'Help Me': Lindsey Graham Uses Amy Coney Barrett Confirmation to Lift Faltering Election Campaign

Senator Lindsey Graham (R-SC) welcomed Amy Coney Barrett's Supreme Court confirmation, touting his role in the process to encourage South Carolina voters to help him retain the seat.

Graham, chairman of the Senate Committee on the Judiciary, faces a close contest for his spot in Congress. Polls are tight and a recent forecast showed Graham losing ground in his race against Democratic challenger Jaime Harrison.

He has previously used television appearances to boost fundraising efforts as he trails Harrison on campaign cash. Graham took the latest opportunity to promote his campaign when discussing Barrett's confirmation with Fox News host Sean Hannity.

"She gave the most articulate statement of what a conservative justice is all about," he said. "Liberals have the absolute opposite view, they think judges should accomplish policy preferences that fail at the ballot box. It's a great night for conservatism."

The Republican described his involvement in the process as the "highlight" of his time in the Senate, saying he "hadn't slept in two weeks" for fear that there might be issues with getting her on the court and another potential "Kavanaugh moment."

Graham spoke of this relief before encouraging voters to support him: "The highlight of my time in the Senate is to shepherd her through the Senate and help Mitch McConnell and the president get her confirmed.

"This is why I do what I do. To my Senate Judiciary Republicans, thank you. I've been living in fear and it is now over. She is on the court. Mission accomplished. The left is going nuts tonight. We are in a fight for our life. Help me. Help all of us keep our seats."

Senator Lindsey Graham takes questions from the media after addressing supporters during a get out the vote rally at the Charleston Coliseum and Convention Center in North Charleston, South Carolina on October 16, 2020. He faces a stern challenge to retain his seat in the upcoming election. Logan Cyrus/AFP via Getty Images

He went on to read out the domain of his campaign website.

As well as these comments, he has also tweeted to welcome the confirmation: "We did it! Justice Barrett is now a reality," he wrote, alongside a photograph of himself with Barrett.

"A great day for conservative women and the American people! A constitutional conservative on the Supreme Court who understands the difference between being a judge and a politician."

His comments on "conservative women" come with two recent polls showing him narrowly behind Harrison with female voters in the state.

A CBS News/YouGov poll of 1,061 voters between September 22 and 25 put Graham on 45 percent of support overall and his rival Harrison on 44 percent. The poll's margin of error is plus or minus 3.8 percent.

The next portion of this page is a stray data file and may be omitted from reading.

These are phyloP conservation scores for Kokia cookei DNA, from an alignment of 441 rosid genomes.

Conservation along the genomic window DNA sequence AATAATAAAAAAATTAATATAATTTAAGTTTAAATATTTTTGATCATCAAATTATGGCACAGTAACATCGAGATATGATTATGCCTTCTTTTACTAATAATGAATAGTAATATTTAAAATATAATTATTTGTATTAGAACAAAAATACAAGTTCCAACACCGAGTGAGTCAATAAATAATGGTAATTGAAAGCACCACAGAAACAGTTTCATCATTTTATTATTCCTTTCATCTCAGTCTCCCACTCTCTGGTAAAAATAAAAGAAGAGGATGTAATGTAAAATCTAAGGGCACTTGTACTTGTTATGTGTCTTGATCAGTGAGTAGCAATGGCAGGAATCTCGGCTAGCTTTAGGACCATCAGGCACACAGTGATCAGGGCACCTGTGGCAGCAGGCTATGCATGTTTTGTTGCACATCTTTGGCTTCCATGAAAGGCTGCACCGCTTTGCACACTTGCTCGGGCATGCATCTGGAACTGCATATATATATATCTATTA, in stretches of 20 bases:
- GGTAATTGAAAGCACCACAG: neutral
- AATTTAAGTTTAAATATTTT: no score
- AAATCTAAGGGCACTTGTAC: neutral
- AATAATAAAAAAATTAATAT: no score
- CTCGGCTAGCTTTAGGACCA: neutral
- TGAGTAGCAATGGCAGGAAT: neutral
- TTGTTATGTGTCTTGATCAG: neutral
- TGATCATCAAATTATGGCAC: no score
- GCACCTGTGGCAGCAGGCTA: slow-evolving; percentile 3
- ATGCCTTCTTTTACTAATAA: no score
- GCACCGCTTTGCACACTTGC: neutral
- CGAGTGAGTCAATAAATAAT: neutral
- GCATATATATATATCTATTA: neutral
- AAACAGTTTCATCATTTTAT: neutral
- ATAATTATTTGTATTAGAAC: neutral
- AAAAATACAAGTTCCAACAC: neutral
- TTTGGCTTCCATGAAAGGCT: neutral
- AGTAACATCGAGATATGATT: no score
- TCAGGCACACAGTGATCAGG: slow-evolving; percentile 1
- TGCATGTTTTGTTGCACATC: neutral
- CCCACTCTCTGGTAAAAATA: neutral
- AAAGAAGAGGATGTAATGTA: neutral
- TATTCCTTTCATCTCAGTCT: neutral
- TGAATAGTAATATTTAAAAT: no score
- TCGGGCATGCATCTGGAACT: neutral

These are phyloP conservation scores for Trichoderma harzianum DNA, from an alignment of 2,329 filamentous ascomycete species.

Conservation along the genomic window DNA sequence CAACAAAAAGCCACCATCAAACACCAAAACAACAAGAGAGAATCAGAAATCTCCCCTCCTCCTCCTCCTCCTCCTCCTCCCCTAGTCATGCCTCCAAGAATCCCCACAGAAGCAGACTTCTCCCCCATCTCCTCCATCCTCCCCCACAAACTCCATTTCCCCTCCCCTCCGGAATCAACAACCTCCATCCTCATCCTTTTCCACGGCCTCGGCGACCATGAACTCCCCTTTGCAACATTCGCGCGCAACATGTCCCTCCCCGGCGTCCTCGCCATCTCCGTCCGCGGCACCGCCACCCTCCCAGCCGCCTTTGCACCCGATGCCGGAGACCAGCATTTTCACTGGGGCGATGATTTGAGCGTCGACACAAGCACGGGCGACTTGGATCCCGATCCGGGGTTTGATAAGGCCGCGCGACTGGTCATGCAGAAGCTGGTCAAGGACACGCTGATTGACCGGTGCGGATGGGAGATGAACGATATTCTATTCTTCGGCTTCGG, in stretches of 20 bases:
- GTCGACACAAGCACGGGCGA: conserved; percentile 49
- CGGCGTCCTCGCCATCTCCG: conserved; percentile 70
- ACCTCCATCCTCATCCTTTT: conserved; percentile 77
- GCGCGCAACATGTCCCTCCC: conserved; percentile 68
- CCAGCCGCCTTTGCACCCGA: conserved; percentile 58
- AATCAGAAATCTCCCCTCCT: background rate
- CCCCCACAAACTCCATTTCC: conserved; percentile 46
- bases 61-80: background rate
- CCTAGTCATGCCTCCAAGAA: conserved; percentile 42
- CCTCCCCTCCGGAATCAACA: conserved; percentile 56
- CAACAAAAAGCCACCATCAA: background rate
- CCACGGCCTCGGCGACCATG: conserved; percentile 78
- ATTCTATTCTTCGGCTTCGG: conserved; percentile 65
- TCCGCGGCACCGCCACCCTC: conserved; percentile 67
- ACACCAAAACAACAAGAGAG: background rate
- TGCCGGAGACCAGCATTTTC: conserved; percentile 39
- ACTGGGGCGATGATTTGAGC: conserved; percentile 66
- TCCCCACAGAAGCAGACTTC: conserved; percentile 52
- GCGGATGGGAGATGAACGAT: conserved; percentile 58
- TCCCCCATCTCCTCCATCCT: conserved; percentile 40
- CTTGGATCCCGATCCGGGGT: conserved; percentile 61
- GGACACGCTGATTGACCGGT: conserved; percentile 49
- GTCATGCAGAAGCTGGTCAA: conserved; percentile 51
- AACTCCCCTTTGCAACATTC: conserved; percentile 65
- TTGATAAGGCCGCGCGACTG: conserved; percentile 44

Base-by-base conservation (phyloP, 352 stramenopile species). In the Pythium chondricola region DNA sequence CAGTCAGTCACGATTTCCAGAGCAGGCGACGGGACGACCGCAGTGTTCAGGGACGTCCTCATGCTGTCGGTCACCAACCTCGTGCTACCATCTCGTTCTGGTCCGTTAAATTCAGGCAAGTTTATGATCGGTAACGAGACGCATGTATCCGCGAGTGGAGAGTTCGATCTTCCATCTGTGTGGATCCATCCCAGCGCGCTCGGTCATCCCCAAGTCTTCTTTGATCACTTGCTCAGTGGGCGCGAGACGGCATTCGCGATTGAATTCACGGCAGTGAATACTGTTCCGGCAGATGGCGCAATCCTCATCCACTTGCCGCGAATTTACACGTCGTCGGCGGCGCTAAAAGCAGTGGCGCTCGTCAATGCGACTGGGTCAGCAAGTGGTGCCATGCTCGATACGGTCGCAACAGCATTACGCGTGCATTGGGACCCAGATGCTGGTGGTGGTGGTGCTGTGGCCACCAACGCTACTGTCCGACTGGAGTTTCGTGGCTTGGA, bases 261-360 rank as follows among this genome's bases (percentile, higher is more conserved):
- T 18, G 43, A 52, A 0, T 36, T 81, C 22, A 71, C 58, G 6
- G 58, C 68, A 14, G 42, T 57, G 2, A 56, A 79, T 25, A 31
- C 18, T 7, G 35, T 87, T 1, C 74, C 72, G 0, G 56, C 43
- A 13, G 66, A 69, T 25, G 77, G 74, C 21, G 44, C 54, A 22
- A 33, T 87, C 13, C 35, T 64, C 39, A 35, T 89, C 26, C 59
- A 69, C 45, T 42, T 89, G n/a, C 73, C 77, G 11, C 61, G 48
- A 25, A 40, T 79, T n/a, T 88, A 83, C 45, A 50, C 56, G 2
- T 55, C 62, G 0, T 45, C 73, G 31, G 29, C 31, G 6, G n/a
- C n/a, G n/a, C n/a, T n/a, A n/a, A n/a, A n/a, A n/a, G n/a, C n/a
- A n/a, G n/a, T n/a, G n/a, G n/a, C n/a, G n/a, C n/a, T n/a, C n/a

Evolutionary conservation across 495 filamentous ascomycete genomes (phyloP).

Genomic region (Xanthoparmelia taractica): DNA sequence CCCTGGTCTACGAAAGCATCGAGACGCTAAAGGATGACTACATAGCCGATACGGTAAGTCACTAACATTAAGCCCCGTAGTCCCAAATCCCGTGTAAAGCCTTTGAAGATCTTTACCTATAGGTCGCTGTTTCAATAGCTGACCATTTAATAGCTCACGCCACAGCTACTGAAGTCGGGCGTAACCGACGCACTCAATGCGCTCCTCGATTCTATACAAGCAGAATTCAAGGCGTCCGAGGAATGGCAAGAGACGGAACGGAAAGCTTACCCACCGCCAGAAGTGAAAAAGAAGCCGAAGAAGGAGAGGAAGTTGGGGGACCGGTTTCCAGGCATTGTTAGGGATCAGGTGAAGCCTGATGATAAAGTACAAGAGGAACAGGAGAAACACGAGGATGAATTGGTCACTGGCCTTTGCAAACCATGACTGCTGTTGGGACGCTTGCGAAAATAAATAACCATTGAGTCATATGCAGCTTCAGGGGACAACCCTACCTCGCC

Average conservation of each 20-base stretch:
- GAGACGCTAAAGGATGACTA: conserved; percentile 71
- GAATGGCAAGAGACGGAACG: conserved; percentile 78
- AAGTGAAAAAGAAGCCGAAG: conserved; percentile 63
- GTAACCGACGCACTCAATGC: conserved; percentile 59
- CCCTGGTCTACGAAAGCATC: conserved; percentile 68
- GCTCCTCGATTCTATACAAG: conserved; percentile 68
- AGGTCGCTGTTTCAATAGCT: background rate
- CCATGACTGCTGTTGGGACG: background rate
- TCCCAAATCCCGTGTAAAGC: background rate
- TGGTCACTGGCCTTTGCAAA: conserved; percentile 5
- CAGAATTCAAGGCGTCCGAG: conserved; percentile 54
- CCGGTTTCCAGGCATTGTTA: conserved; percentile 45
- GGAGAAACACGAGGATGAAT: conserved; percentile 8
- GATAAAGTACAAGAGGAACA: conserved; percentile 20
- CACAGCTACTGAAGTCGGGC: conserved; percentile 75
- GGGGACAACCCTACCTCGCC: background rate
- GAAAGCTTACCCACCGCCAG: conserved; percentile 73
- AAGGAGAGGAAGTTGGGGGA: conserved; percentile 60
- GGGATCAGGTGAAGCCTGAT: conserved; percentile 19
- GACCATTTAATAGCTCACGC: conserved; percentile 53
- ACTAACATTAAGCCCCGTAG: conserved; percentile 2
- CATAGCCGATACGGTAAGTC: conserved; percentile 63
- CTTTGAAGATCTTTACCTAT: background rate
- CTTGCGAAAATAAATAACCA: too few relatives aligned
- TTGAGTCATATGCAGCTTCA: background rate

jaime harrison
Democratic Senate candidate Jaime Harrison talks with members of the media on October 19, 2020 in Columbia, South Carolina. He has out performed Senator Lindsey Graham in terms of fundraising as they compete for the seat. Sean Rayford/Getty Images

But among women, Harrison received 47 percent of the support compared to 39 percent for Graham.

A Quinnipiac University poll similarly put the pair tight overall, tied at 48 percent each, but gave Harrison a lead with women at 53 percent to 43 percent. The polling was conducted September 23 to 27 among 1,123 likely South Carolina voters.

However, recent Siena College/The New York Times polling gave Graham a six-point lead at 46 percent against 40 percent for Harrison.

The polling, conducted October 9 to 14 among 605 likely voters in South Carolina, had a margin of error of plus or minus 4.5 percent.

This showed Graham ahead with both male and female voters. With female voters, the split was 44 percent to Graham and 41 percent Harrison.

Graham's call for support comes after he bemoaned the level of funding his rival Harrison has pulled in for the race.

"They're trying to take me out," he said previously. "Every liberal in the country is sending money to South Carolina."

His campaign has accused Harrison trying to "buy a Senate seat."

Harrison raised $57 million in the third quarter and spent $60 million in that period. His campaign also announced they raised "over $2 million" in 48 hours during one push.

Graham has trailed though also brought in large sums, raising $28 million in the same period.

This was the most raised by a Republican Senate candidate in such a time period. Graham's campaign has since claimed it had taken in $1 million each day throughout the first half of October.

Newsweek has contacted Graham for comment.